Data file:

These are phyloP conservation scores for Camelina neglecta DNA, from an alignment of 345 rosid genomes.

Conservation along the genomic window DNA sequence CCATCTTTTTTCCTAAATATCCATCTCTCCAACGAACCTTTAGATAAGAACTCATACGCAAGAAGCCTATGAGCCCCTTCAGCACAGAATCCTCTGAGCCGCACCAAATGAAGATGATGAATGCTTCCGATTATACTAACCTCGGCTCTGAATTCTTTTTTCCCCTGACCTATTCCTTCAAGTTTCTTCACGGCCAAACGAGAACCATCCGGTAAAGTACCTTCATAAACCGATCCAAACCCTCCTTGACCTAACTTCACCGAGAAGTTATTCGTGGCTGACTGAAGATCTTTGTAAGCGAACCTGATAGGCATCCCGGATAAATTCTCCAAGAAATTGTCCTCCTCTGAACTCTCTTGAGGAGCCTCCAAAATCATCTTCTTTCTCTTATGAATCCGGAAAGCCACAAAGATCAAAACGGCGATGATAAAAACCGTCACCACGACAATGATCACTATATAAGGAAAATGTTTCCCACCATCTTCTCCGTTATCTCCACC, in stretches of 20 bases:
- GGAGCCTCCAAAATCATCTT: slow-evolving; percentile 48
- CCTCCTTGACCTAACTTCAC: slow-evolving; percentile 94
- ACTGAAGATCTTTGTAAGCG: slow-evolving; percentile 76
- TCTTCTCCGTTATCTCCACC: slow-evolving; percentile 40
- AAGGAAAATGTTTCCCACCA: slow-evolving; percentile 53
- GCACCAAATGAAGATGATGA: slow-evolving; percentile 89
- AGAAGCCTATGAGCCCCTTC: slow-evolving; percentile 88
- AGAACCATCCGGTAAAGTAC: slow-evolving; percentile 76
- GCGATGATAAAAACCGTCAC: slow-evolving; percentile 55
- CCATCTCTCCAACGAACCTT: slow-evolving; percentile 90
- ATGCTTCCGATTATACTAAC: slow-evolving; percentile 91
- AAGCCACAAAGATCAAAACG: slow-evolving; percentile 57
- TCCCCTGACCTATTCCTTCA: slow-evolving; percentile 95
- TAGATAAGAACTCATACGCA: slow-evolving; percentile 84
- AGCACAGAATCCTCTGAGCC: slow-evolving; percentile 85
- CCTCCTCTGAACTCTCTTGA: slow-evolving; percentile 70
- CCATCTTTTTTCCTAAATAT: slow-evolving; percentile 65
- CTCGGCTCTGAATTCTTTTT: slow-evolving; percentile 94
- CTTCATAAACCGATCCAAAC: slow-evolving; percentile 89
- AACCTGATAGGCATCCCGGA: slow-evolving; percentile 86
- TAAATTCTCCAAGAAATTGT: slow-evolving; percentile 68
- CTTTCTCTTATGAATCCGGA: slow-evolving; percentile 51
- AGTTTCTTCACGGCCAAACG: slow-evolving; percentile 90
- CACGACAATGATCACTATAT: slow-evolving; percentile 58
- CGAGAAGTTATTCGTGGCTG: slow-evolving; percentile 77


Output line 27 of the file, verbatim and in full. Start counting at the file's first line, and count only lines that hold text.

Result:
- CGAGAAGTTATTCGTGGCTG: slow-evolving; percentile 77